Prescription drug abuse is being fueled by easy access to pharmaceuticals on the Internet, often facilitated by shady doctors and pharmacies, CNN reported May 21.
Rusty Payne, a spokesman for the Drug Enforcement Administration, said pharmaceutical abuse "is one of the biggest drug problems we are dealing with. "The Internet is the biggest culprit," Payne said.
"These pharmacy people that are doing this and these doctors that are doing this, they don't give a dadgummit about people. It's just the almighty dollar; that's all it is," said one Wichita, Kansas women whose husband died from an overdose of the muscle relaxant Soma, which he bought online without ever visiting a doctor.
CNN reporters were able to easily buy the antidepressants Prozac and Elavil online by filling out a health survey and providing a credit-card number, even though an e-mail from the linepharmacy.com site said that "all orders made are still subjected to Doctor's evaluation." The drugs arrived with a doctor's name and a pharmacy name on the label, but the reporter never spoke to a doctor.
In another example, a women who tried to commit suicide with drugs bought online received a prescription for Soma written by a doctor on Long Island, Kareem Tannous, who she had never met. The doctor, who runs three health clinics, refused to answer questions about the prescription, as did workers at Roots Pharmacy in American Fork, Utah, which filled the prescription.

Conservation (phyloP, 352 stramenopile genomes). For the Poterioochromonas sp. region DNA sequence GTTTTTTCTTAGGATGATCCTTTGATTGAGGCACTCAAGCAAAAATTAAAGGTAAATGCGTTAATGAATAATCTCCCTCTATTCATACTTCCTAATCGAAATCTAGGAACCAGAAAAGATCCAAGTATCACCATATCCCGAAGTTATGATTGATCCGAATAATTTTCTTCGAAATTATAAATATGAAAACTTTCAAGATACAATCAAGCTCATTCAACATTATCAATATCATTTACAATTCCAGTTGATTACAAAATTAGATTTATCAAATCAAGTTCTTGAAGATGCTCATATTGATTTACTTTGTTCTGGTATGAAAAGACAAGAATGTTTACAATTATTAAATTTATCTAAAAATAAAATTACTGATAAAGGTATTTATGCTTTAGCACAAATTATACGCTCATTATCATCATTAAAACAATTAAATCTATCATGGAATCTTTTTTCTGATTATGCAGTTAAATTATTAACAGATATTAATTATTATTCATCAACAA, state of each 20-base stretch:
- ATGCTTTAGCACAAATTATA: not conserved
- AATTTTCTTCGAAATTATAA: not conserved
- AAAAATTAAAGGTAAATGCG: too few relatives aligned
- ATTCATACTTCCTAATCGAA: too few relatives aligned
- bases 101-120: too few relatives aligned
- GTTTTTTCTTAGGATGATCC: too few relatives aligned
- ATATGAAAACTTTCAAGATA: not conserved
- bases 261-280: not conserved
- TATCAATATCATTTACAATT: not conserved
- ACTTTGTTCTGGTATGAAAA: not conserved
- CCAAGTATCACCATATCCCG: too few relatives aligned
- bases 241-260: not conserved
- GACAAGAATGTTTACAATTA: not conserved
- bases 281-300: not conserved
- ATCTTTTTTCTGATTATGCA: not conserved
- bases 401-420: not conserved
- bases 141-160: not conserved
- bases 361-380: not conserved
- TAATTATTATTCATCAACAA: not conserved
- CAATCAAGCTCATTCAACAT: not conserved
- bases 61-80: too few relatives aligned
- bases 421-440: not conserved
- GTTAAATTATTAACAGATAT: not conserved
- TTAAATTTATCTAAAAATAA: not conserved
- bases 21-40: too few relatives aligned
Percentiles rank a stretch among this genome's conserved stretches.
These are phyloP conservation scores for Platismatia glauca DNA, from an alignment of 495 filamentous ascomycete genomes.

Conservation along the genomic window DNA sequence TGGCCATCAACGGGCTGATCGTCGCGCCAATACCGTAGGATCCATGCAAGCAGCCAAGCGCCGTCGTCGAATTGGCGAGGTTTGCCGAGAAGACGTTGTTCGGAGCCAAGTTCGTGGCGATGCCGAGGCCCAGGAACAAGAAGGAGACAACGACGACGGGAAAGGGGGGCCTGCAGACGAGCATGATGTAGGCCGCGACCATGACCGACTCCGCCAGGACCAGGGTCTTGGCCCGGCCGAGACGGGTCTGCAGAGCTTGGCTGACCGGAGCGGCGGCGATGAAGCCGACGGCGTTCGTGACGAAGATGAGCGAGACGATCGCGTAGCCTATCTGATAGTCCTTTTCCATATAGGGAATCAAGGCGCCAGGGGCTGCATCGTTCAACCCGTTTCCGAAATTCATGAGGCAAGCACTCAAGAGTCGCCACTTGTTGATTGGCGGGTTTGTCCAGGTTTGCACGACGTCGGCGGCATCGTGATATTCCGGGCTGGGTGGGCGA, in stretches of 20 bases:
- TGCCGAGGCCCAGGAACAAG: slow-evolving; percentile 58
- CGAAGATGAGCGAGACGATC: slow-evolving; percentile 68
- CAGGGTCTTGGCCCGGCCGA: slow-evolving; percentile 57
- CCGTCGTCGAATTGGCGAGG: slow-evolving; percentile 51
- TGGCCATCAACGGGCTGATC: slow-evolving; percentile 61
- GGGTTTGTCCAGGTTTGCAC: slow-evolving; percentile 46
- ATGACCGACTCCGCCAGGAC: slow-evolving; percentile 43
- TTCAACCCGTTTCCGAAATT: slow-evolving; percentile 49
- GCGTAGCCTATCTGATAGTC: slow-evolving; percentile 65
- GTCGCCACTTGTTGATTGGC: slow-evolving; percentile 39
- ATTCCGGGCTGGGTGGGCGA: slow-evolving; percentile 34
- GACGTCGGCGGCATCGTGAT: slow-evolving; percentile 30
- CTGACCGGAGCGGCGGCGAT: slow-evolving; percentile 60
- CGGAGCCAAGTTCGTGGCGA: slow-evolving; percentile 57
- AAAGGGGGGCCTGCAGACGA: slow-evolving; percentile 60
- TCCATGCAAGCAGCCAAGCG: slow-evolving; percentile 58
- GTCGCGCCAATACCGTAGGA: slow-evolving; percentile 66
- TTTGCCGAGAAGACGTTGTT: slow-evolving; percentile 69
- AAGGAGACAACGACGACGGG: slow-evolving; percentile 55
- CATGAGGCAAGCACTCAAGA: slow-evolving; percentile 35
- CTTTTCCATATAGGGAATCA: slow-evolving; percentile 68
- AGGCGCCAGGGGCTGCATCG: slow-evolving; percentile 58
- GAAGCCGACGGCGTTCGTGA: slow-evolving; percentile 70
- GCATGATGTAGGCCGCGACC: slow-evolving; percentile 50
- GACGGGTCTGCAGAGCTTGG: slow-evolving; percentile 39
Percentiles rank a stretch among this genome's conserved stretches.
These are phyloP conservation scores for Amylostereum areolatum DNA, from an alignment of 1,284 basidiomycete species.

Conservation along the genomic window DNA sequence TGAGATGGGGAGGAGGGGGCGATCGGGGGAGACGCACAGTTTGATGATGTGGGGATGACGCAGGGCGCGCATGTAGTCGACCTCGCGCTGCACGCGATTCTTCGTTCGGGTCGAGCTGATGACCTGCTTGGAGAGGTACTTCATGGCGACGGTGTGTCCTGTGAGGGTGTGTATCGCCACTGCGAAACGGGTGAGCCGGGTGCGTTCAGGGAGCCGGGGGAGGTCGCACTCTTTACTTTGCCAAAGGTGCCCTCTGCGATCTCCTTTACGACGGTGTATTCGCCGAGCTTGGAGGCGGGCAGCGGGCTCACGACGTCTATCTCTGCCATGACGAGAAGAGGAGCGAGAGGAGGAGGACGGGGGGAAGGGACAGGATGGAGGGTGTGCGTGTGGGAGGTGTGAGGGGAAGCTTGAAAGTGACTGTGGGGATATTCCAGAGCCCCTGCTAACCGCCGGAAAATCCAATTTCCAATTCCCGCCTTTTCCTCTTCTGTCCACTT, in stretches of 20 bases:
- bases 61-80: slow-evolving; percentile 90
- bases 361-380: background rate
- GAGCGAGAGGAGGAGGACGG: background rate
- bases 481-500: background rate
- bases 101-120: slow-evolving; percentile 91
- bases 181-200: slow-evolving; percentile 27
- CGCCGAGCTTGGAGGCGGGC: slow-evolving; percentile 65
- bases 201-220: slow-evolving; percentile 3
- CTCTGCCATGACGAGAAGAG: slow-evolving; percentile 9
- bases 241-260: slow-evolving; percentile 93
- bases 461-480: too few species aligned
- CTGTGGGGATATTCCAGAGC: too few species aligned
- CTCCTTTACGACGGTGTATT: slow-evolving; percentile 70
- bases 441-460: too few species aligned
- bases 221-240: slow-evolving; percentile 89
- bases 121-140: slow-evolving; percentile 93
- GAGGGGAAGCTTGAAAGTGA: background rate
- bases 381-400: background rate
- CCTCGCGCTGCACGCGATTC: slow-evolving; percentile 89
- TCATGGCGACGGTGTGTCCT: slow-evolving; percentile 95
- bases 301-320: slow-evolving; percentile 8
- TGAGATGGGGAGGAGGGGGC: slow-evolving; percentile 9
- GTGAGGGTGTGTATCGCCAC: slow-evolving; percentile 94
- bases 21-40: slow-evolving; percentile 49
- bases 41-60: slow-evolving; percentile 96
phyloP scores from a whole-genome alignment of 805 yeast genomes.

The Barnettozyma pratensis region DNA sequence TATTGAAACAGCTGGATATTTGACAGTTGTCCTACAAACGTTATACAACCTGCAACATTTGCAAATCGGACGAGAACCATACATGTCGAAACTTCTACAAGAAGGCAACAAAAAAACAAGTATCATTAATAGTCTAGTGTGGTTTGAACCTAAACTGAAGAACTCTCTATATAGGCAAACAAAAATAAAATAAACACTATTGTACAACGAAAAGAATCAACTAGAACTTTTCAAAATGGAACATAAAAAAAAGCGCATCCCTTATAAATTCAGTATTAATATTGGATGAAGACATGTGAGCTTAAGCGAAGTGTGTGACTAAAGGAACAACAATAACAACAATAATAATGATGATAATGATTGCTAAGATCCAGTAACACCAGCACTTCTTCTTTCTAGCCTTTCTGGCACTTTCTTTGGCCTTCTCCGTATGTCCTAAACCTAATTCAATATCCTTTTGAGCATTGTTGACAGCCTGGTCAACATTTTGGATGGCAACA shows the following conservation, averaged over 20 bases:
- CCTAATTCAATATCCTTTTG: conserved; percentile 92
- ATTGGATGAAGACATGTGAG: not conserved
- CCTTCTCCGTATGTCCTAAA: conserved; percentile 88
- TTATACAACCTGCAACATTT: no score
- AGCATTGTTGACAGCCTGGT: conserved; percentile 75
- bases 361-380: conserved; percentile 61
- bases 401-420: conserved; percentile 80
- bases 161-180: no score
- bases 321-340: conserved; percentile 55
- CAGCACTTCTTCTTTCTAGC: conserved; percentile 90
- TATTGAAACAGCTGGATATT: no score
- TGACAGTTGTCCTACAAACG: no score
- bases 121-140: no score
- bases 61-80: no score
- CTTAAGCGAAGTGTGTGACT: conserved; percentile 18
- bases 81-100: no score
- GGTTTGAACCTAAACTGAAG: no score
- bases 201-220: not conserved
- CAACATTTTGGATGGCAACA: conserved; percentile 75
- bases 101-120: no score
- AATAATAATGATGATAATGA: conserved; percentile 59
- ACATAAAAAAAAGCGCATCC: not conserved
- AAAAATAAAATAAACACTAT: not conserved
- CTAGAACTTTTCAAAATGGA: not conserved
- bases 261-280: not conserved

The DEA says that investigations of Internet pharmacies yielded $39 million in cash and other assets last year, up from $11 million in 2004.
Carmen Catizone, the executive director of the National Association of Boards of Pharmacy, likened illicit online pharmacies to drug dealers but said Congress has been reluctant to beef up enforcement. "'Show us the dead bodies,'" has been the typical response from lawmakers, said Catizone, "and if that was me or my family, that's a pretty sad statement for our legislators to give."